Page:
James Lafe Neighbors

1924 – 2007

On the surface of things I would say that my dad and I weren’t very much alike. Like night and day rather than two peas in a pod….on the surface of things.

He was mostly quiet—didn’t usually have much to say.  I make my living with words…mostly spoken. My dad was shy… I am not… at least on the surface.

My dad knew the meaning of hard work—the hard, back-breaking, sweaty (often smelly) kind. The kind I try very hard to avoid.

My dad was a stay at home kinda guy. Me?  Let’s just say that “Ramblin’ Man” could be my theme song.

While we are both men of faith… his was a quiet faith while mine was, at least on the surface because of my profession, a public faith.

We are very different—no question—even in appearance. He was short and I am tall.  In facial features and mannerisms I tend to favor my mother more than my father.

Yet… and yet… if we look behind the curtain (in my theater vernacular) or dig a little deeper (in his working man vernacular)…we are very much alike.

There have been those moments through the years when I look in the mirror and see my dad looking back.  Sometimes the face I see causes a negative reaction.  I don’t want to see him when I look at myself. It is a flashback to that phase in life I think all kids, especially boys, go through in finding themselves. That streak of independence that says “I am not like my father.” That striving to be your own man.

My dad…while mostly quiet, mild mannered, and easy going, also had a temper that was on a hair-trigger. The trigger was sometimes things that really didn’t matter much in the whole scope of life…. refusing to eat a certain vegetable or sleeping in too late could pull the trigger.  I think it was a control issue. It didn’t happen often but when it did—watch out! I too have that tendency.  I didn’t like that trait in my father…don’t like it in myself.  Those face in the mirror moments are unpleasant… but thankfully they were few for him and are few for me.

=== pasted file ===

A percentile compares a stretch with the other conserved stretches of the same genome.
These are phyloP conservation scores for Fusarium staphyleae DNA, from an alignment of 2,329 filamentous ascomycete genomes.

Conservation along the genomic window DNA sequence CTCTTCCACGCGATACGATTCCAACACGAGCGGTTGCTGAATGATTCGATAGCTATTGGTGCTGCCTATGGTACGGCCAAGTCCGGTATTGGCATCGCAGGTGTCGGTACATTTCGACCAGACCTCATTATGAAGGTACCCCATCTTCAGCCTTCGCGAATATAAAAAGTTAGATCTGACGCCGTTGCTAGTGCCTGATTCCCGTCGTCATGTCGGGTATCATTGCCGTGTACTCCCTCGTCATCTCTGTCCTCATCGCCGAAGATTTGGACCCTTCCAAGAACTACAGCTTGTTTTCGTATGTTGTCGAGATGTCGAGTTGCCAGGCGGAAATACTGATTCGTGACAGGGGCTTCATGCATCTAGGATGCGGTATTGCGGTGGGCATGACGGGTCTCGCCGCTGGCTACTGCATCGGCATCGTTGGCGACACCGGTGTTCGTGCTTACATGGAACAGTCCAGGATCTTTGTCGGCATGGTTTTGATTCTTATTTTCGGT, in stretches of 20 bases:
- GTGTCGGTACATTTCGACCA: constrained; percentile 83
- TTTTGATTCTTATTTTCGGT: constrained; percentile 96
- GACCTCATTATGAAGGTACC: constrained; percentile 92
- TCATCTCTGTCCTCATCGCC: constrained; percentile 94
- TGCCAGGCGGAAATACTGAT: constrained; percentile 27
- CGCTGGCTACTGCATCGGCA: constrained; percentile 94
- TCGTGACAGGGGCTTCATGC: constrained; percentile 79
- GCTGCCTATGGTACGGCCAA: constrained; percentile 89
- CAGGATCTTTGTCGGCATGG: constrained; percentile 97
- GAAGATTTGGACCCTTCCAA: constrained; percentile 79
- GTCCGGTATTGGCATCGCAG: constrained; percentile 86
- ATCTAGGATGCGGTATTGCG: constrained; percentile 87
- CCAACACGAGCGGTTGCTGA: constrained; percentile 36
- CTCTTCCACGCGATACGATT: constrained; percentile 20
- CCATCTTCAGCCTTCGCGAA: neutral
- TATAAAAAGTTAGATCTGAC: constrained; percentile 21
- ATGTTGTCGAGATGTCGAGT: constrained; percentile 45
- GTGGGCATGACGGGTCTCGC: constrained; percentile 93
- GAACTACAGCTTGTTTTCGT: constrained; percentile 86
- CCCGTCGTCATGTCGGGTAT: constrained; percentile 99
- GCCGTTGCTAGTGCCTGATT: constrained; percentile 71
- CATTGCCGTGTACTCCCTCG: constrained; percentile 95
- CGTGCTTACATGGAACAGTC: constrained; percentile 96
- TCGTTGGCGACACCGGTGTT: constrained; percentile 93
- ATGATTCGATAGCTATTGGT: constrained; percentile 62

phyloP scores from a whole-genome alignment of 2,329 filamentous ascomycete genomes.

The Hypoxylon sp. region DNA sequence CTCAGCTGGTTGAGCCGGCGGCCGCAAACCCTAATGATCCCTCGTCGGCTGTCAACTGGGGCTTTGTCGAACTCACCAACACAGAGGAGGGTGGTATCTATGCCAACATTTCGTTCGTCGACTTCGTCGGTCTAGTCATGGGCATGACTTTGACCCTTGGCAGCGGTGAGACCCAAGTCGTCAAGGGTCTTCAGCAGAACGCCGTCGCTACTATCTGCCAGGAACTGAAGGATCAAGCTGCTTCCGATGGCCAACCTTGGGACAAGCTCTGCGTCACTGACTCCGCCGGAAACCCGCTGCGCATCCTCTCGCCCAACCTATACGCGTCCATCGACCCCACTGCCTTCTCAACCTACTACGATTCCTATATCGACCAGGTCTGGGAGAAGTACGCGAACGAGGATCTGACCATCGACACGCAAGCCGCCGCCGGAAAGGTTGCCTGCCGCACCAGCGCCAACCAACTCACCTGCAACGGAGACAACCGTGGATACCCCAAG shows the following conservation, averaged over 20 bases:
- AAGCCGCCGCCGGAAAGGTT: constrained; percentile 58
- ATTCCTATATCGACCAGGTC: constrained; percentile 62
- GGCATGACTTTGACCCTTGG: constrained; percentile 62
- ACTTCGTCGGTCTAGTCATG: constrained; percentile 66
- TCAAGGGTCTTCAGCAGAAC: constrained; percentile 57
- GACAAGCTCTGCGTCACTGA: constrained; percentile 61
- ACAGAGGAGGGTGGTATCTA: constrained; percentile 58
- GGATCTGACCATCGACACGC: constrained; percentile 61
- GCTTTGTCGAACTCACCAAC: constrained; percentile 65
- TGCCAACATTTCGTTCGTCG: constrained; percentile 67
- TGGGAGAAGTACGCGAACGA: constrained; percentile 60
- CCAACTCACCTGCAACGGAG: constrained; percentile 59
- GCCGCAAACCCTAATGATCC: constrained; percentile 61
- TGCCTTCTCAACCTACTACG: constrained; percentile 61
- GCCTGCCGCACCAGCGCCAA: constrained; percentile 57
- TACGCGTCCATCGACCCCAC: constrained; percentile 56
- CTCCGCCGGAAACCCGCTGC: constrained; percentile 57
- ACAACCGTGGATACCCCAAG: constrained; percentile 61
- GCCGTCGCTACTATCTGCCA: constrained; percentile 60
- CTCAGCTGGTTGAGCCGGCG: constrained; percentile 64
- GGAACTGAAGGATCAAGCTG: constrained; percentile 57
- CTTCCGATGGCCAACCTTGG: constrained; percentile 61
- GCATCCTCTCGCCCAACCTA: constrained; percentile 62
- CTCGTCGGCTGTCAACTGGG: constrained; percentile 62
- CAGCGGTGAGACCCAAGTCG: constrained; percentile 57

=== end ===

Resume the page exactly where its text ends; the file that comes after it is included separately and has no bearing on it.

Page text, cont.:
But as I am reflecting on my dad, now that he has left this life…I am realizing just how much we are alike and that I may have more in common with him than I ever realized before.

I think it was Dad who first taught me how to “get attention,” a trait that I would eventually turn into a career. Dad loved a good practical joke.  One of my earliest memories of this fine art was through the simple yet time tested device known as a handshake buzzer. My dad’s use of the device was a little unorthodox.  Rather than a handshake he would wind up the little buzzer and carefully sneak up behind my mother. He would then put his hand part way up her skirt and release the buzzer, startling my mother.  She would shriek and call out a firm reprimanding “Lafe Neighbors!”  My dad would give a hoot of laughter and several seconds of delighted giggles.  My reaction to this playfulness was to emulate it (although I resisted the hand up the skirt approach). I loved the surprise, the laughter, the attention! Could it be that this tiny seed of mischief and entertainment was the seed that launched my career on the stage?  I think so.  Thank you Dad for showing me the power of laughter and surprise…all because of a handshake buzzer.

And there is more….

As an adult…while I am outgoing in a “professional sense,” I find that for the most part I am really very much like my dad…quiet and even shy.  That may surprise many but is actually very common in the temperament of many artistic types. The “actor” Chuck is a persona…in many ways a prerequisite to my on-stage life.  But when not “on view for others” I am a man of few words, like my father. There are those moments when my father and I would be in the same room and have nothing to say to each other and yet we would be comfortable with the silence.  We were alike in that way.

And more…

While we don’t have a lot going in the way of physical resemblance in our features I fear the genes have made their mark internally.  We share a common disease—diverticululosis (thanks a lot Dad!).  If the phrase “pull my finger” actually resulted in longer fingers rather than socially unacceptable sounds and smells… well then my dad and I would probably make it into The Guiness Book of World Records for some of the longest fingers in the world.  And call it childish if you want, but that little trait…just like the handshake buzzer, never ceased to cause my dad to shake with laughter even in his final days.  One of my sons has inherited this “curse,” which he attributes directly to his Grandpa Neighbors.

And more…